The gingival sulcus is an area of potential space between a tooth and the surrounding gingival tissue and is lined by sulcular epithelium. The depth of the sulcus (Latin for groove) is bounded by two entities: apically by the gingival fibers of the connective tissue attachment and coronally by the free gingival margin.
When the sulcular depth is chronically in excess of three millimeters, regular home care may be insufficient to properly cleanse the full depth of the sulcus, allowing food debris and microbes to accumulate, forming dental biofilm. This poses a danger to the periodontal ligament fibers that attach the gingiva to the tooth.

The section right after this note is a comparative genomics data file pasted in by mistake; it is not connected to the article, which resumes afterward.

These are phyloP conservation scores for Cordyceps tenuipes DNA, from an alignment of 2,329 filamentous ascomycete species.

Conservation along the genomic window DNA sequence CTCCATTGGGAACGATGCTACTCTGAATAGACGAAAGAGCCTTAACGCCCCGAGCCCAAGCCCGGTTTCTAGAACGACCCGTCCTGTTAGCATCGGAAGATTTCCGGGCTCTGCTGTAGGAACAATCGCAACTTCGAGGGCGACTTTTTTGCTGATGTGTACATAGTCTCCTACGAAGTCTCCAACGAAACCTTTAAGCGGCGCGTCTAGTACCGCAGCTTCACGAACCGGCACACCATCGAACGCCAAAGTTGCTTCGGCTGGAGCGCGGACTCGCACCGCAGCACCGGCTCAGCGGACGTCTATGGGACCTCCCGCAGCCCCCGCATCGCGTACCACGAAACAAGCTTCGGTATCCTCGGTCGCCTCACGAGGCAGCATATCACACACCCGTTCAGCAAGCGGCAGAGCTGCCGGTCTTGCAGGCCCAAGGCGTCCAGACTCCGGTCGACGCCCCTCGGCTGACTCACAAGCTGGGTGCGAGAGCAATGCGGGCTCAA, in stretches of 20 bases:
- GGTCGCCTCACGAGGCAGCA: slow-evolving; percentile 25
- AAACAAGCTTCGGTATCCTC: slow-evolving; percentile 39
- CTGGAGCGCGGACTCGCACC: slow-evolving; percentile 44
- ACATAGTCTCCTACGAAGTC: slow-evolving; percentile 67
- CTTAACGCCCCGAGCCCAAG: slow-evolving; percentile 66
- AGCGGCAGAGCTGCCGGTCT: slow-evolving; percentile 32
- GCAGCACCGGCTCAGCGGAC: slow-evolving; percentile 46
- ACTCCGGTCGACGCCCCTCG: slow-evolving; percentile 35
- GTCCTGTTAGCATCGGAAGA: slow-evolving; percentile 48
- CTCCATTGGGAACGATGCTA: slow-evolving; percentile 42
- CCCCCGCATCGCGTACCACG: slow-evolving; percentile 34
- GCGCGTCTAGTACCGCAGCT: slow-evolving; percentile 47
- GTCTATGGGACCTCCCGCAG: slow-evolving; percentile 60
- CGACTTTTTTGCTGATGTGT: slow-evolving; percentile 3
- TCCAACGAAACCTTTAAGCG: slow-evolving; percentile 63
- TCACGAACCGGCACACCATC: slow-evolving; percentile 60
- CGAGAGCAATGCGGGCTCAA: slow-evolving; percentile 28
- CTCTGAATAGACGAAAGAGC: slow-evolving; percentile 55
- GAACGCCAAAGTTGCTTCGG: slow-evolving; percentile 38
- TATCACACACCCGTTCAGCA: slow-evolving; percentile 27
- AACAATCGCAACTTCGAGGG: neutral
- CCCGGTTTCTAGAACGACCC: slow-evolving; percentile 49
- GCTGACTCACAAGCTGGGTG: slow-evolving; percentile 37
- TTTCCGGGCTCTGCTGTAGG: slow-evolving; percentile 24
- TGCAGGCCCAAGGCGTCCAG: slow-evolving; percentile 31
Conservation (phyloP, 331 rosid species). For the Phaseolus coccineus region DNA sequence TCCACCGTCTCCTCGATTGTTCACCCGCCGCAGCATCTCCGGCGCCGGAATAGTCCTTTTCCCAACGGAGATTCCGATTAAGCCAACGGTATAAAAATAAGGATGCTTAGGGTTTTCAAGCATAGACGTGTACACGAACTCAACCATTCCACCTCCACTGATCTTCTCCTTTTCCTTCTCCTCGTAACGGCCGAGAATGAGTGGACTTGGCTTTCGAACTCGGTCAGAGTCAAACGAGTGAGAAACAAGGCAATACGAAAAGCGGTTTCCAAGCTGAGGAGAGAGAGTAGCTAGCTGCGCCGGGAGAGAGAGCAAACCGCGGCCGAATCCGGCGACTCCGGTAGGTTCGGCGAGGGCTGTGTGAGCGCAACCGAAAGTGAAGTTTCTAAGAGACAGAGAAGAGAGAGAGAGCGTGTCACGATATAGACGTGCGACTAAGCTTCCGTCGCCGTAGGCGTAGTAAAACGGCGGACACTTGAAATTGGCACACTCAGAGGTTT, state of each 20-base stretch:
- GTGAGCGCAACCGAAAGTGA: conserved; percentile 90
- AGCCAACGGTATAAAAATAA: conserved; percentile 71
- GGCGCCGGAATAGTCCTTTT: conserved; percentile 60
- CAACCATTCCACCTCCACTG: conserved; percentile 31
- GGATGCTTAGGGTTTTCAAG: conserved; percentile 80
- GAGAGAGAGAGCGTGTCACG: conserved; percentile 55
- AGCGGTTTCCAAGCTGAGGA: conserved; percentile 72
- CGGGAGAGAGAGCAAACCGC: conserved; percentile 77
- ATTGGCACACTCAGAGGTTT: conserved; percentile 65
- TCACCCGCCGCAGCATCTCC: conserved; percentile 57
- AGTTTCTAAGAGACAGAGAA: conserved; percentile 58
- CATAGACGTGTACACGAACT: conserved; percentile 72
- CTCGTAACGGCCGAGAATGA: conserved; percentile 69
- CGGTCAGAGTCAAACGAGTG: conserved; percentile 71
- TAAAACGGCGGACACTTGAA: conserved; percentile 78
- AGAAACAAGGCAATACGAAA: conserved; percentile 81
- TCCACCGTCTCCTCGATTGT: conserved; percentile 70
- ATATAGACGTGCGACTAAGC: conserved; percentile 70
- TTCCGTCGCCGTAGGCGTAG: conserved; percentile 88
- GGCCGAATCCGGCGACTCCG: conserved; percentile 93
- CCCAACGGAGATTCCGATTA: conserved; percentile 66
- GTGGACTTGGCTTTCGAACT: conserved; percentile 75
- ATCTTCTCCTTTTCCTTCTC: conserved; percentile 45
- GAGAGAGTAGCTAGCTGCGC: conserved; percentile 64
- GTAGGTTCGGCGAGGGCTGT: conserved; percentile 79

If accumulated microbes remain undisturbed in a sulcus for an extended period of time, they will penetrate and ultimately destroy the delicate soft tissue and periodontal attachment fibers.
If left untreated, this process may lead to a deepening of the sulcus, recession, destruction of the periodontium, including the bony tooth socket, tooth mobility, and tooth loss. A periodontal pocket is a dental term indicating the presence of an abnormally deepened gingival sulcus.